Do I need to give the court a reason for a divorce?
When it comes to divorce, depending on which state you live in, you may need to provide the court with a reason that you and your spouse wish to divorce. Texas gives you a few more options, however. You can file for divorce based on:
I’m worried about child custody when it comes to my divorce. How is that typically decided?
In Texas, as with any state, the court will want to do what is best for the child. If possible, they will want to ensure the child has contact with both parents and possibly visitation or shared custody with both parents. However, if one parent has a history of abusive or aggressive behavior or is not fit to parent, the court will give custody to the parent fit to care for the child.
Should I try to file for divorce on my own?
Of all the things to go through, we understand that getting a divorce can be very personal and you may wish to try to keep things between just you and your spouse. However, we have found that doing it that way can cloud a person’s judgment and typically will not work out in your favor. Just because you hire an attorney for your divorce does not mean you are trying to be aggressive or hostile. Instead, you want to ensure you get what is rightfully yours and that your children are safe and cared for. Having a divorce attorney on your side can help.
If you would like to learn more about getting a divorce in Texas, contact our office to see how we can help by representing you.
The Process of Filing for Divorce
When you are looking into getting a divorce with your spouse, you are likely wondering what the process will look like—how lengthy is the process? What kind of paperwork will you be filing? We know that you likely have many questions when it comes to the divorce process and as your attorneys, we are here to answer them for you.
Step 1: Filing. The first step in getting a divorce is filing the divorce petition with your local court. When this happens, the court serves the other spouse (the Respondent) with the divorce papers. In some cases (and depending on how amicable the divorce is), the Respondent may sign a waiver that says they are giving up their right to be served if both spouses are working together during the divorce process.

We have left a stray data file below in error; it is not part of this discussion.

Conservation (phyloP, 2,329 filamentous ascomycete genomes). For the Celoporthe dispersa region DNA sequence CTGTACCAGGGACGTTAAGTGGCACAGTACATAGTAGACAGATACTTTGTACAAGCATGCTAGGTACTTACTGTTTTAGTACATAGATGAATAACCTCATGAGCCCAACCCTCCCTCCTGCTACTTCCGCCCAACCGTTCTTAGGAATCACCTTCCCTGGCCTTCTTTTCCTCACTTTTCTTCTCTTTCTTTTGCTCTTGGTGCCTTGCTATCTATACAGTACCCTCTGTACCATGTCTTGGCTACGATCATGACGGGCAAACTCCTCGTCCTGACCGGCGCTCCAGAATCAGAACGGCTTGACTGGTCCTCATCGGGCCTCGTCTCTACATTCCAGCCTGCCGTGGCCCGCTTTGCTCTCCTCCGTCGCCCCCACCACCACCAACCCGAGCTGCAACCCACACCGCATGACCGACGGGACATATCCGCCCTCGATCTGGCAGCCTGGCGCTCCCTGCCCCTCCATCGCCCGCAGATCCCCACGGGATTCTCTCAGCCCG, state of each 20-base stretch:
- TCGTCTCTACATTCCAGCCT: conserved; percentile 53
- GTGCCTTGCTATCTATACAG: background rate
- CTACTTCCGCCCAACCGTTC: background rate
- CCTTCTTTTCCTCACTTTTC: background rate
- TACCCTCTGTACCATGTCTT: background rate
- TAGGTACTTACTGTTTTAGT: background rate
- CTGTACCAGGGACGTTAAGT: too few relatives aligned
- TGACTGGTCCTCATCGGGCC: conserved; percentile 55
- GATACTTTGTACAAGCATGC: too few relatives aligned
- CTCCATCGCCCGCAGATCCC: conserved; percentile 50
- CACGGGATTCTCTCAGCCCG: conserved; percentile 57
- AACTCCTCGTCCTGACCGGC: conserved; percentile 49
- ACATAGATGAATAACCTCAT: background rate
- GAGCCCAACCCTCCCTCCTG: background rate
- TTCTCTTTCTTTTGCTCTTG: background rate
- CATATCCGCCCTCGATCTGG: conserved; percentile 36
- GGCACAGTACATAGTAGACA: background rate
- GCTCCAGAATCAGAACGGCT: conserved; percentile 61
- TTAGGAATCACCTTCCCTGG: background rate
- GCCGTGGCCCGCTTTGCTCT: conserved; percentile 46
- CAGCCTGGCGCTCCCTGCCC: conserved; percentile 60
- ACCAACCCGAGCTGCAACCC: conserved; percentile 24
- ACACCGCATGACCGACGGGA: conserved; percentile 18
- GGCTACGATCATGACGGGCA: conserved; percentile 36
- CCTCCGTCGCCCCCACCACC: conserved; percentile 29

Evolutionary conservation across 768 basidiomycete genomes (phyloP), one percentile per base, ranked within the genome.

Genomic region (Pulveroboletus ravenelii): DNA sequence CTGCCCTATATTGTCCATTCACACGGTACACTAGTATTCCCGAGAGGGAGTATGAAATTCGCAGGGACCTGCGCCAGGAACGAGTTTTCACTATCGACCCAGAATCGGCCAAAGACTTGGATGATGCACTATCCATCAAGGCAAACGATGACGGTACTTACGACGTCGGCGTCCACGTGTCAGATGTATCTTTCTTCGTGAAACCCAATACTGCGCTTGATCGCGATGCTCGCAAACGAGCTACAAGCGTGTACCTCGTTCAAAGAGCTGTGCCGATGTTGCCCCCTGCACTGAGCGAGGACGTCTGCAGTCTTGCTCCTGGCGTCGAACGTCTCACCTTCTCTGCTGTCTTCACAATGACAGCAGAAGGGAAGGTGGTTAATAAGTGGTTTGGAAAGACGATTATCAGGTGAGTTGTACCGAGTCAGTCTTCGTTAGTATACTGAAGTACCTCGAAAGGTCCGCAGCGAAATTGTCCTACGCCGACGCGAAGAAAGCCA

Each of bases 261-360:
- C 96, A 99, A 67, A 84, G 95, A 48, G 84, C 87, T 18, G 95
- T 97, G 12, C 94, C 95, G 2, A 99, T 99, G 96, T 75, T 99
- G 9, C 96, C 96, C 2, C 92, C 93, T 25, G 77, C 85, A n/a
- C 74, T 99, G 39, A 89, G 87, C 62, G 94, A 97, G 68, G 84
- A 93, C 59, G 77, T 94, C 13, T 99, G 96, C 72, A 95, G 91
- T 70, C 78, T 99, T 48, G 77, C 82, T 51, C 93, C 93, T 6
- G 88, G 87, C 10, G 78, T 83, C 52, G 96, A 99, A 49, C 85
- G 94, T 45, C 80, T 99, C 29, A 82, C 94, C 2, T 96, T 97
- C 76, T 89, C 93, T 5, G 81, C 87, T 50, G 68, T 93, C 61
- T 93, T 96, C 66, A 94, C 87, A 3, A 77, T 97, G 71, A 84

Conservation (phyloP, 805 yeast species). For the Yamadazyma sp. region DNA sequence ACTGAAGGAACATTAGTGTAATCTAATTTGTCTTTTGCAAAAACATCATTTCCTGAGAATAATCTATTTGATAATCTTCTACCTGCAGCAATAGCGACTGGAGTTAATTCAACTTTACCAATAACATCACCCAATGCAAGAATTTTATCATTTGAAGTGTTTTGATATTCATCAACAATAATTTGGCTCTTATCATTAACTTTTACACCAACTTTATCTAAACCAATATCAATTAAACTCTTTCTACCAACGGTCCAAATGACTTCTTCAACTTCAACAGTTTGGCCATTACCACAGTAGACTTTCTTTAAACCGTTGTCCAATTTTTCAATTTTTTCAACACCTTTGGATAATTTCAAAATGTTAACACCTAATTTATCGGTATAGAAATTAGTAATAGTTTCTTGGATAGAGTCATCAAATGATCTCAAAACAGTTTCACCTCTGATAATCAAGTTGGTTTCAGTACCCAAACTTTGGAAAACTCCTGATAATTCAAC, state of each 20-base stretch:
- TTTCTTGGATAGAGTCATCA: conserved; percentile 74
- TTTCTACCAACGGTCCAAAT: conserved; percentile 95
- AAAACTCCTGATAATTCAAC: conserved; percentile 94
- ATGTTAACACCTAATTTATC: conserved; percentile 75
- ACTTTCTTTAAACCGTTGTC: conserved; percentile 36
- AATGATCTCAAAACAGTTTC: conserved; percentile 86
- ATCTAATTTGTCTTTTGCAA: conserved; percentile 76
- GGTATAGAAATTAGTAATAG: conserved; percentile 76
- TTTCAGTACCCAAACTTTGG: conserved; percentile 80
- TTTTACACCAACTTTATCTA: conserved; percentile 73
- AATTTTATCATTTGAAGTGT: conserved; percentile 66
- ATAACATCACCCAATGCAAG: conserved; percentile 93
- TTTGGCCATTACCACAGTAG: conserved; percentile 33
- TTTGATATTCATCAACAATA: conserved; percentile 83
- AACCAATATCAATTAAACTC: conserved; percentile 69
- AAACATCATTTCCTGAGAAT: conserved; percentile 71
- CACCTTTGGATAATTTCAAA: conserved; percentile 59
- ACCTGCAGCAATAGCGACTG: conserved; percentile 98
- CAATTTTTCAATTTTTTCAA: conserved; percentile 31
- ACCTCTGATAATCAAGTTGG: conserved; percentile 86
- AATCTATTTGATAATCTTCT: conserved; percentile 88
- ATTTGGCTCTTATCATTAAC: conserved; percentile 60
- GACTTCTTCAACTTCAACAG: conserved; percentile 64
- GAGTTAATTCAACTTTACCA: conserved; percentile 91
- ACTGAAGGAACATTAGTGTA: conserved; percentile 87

Step 2: Answering. The Respondent will have a set number of days in which they must respond to the filing. During this time, the spouses may be dealing with child custody, visitation, and even spousal support. The court can help make decisions if an agreement cannot be reached regarding things like custody and spousal support.
Step 3. Reaching a Settlement. In some cases, the spouses may agree on most things and be able to settle with the help of their divorce lawyers. If this is the case, their attorneys prepare the paperwork known as the “Agreed Decree of Divorce.” The spouses, attorneys, and a judge will need to sign this. When this is the case, the parties do not have to go to trial.
Step 4. Attending Mediation. In the event that the spouses are unable to agree on everything, they will go through the mediation process before going to trial. With the help of their mediator, a neutral third party, the spouses have the opportunity to work through conflicts and come to an agreement. When this fails, however, they must go to trial so that the court can make decisions on their behalf.
Step 5. Going to Trial. If the couple is unable to reach an agreement through mediation, they will go to trial. The court will make the final decision regarding any lingering issues and will sign the “Final Decree of Divorce.” This is what each party must abide by.
We understand the stress and complications that come with filing for a divorce. However, we are here to help make this process smoother. Call our divorce lawyer in Round Rock, Texas for more information!